Often referred to as the forgotten generation, people born between 1965 and 1980 have always lacked the population numbers of baby boomers. Numbers from the U.S. Census Bureau show that Millennials are now the largest living generation. For many companies, people currently between the age of 35 and 50 are relegated to being the unappreciated middle child when it comes to marketing.
No Well Established Identity
Generation X grew up in a transitional time. Traditional views on family values unraveled as divorce rates skyrocketed. They were the latch key kids. At school, teachers pressured them to learn skills that would soon be obsolete. They went home to an empty house to fend for themselves. Their friend and babysitter was an analog TV. It should be no surprise that they are individualistic, question the virtues of hard work, and are wary of authority.
Tackling the Gen X Conundrum
Generation X entered the workforce during a booming economy and earned more than their parents ever did. However, many were unprepared for the Great Recession; some are deeply in debt. Keep the following in mind when you are marketing to Generation X:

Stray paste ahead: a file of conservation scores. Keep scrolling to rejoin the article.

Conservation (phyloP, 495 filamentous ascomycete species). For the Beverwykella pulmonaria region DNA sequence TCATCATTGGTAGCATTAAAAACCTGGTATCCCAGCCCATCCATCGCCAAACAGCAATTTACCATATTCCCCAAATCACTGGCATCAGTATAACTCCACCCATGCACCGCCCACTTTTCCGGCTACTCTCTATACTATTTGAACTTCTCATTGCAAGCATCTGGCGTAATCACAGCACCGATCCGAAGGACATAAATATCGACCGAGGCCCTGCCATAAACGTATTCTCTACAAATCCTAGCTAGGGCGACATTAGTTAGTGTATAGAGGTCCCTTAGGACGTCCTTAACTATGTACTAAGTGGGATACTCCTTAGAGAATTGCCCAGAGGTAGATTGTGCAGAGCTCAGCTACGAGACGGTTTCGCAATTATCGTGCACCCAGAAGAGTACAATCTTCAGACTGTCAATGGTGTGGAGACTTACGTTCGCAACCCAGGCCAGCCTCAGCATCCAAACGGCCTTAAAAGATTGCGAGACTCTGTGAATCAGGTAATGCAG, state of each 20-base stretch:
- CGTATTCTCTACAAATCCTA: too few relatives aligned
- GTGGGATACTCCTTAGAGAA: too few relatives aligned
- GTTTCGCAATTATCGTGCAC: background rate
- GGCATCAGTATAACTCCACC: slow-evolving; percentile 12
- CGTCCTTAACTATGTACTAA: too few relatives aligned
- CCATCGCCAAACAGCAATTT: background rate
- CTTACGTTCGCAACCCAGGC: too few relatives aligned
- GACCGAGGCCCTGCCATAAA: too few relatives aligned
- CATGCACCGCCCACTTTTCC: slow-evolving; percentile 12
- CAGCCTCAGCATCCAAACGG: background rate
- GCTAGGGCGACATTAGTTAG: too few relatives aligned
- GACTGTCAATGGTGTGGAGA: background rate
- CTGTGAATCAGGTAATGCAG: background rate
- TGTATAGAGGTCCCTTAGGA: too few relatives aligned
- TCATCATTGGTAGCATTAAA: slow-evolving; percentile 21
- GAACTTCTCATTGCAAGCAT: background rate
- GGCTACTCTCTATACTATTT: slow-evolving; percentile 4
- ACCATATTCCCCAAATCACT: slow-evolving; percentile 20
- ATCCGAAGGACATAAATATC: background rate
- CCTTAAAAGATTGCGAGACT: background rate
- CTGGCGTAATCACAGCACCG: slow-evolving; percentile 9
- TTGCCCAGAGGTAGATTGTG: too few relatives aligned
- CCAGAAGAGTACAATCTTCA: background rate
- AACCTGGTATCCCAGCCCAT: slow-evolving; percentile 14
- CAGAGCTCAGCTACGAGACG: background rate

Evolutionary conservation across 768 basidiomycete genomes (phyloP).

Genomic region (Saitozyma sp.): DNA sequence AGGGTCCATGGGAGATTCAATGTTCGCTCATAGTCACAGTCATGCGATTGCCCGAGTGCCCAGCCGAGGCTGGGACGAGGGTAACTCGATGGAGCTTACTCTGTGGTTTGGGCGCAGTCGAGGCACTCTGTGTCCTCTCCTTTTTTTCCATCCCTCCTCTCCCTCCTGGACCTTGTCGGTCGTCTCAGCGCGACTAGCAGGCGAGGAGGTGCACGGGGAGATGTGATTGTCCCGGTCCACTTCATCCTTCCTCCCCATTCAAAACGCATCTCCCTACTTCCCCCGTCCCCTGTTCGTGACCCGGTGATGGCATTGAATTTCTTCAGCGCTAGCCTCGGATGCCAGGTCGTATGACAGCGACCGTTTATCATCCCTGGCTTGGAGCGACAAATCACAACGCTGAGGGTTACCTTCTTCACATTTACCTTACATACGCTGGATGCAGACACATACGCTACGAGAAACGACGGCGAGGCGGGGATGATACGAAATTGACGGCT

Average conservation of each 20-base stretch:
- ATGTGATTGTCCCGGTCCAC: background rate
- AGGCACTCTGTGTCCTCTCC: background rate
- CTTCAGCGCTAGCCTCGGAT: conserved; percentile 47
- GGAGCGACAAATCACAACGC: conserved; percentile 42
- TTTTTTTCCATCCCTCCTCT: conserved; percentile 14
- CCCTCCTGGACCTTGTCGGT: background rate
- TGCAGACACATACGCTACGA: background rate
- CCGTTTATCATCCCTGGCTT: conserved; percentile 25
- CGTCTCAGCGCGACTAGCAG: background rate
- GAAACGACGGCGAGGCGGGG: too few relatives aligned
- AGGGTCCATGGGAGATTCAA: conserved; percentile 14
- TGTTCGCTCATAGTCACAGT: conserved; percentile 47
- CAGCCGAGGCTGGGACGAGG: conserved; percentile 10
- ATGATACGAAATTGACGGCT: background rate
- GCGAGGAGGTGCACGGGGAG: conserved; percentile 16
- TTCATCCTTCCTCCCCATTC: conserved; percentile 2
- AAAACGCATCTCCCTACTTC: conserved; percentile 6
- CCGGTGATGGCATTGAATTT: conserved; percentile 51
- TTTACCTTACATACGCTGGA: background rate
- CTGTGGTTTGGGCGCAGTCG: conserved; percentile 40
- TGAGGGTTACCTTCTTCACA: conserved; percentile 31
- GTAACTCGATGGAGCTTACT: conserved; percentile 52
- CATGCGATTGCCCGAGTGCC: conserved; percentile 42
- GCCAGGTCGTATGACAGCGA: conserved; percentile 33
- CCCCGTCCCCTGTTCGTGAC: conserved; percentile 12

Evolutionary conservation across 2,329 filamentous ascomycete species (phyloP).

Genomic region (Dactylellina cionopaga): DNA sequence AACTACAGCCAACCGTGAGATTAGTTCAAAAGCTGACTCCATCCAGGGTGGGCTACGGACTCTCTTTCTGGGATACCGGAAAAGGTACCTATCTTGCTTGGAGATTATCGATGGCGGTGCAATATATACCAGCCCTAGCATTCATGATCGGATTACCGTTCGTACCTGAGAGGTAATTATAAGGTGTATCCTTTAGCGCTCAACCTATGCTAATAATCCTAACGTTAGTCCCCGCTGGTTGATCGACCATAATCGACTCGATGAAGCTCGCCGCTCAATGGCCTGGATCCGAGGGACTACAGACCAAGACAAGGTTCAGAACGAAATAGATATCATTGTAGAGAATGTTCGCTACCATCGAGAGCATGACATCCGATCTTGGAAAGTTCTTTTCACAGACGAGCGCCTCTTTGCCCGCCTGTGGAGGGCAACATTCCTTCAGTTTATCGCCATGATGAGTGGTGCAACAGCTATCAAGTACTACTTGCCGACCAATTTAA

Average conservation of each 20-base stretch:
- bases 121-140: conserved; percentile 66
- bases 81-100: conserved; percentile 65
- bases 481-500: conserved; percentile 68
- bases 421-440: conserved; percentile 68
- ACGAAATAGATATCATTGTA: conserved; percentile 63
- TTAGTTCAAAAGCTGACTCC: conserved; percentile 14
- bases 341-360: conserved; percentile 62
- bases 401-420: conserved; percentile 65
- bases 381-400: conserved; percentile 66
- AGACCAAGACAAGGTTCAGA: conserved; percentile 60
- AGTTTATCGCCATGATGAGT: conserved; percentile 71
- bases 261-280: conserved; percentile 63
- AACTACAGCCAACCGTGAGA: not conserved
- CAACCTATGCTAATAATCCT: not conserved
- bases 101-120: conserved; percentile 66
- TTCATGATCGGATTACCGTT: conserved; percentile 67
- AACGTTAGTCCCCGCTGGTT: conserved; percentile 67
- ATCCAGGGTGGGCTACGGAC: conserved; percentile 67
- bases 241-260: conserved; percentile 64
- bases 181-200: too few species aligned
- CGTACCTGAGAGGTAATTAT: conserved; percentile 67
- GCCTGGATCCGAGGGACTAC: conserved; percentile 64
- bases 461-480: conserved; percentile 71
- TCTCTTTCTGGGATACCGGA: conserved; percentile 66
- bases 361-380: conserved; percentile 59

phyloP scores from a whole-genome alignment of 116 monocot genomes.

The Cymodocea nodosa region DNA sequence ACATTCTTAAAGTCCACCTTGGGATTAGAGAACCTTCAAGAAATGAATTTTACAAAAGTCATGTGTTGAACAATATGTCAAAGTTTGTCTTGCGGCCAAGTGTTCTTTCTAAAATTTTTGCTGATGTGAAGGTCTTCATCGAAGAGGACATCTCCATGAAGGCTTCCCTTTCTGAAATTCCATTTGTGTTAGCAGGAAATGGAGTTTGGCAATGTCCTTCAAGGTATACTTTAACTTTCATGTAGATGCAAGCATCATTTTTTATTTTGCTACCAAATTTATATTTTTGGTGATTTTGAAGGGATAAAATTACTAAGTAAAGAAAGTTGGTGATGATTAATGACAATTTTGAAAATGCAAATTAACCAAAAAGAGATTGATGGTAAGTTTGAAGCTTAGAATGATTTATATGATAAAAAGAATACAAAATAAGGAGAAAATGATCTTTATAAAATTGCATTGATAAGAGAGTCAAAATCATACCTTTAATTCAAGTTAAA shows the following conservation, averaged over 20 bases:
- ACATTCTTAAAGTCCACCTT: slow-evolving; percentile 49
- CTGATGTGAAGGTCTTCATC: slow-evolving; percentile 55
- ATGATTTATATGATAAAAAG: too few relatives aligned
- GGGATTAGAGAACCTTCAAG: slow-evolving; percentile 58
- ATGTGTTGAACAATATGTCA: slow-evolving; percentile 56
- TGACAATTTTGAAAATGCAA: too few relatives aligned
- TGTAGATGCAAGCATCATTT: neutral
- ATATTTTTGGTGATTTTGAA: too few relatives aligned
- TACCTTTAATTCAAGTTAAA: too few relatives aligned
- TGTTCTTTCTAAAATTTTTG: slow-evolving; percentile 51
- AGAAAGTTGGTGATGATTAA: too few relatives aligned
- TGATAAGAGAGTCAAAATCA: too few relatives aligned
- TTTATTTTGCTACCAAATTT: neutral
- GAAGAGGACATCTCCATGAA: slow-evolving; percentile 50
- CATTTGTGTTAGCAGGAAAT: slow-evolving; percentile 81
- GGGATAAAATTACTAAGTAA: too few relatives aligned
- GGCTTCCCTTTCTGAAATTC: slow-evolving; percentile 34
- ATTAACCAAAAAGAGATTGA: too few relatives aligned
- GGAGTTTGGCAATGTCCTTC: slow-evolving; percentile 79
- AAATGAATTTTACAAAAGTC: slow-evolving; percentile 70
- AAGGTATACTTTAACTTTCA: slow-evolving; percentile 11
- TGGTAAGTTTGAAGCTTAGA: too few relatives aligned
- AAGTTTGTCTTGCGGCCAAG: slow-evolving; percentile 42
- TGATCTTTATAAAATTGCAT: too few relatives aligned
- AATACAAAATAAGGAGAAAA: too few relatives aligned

- Cross platform marketing is a must. Marketing to Generation X is more complex than selling to younger consumers who share everything via social networks.
- They appreciate products and services that have lasting value. Their parents did not throw things away. Generation Xers look for items they can pass on as heirlooms.
- They are more likely to spend on once-in-a-lifetime experiences that older generations consider frivolous and younger generations take for granted.
- They are playing it safe with finances. Many are rapidly approaching retirement. The Great Recession taught them to be mindful of their finances.
- They do value family. Many still have children living at home. They are also stepping up to care for their elderly parents.
Emphasize how your products or services help them reach their goals and you will win them over as customers and clients.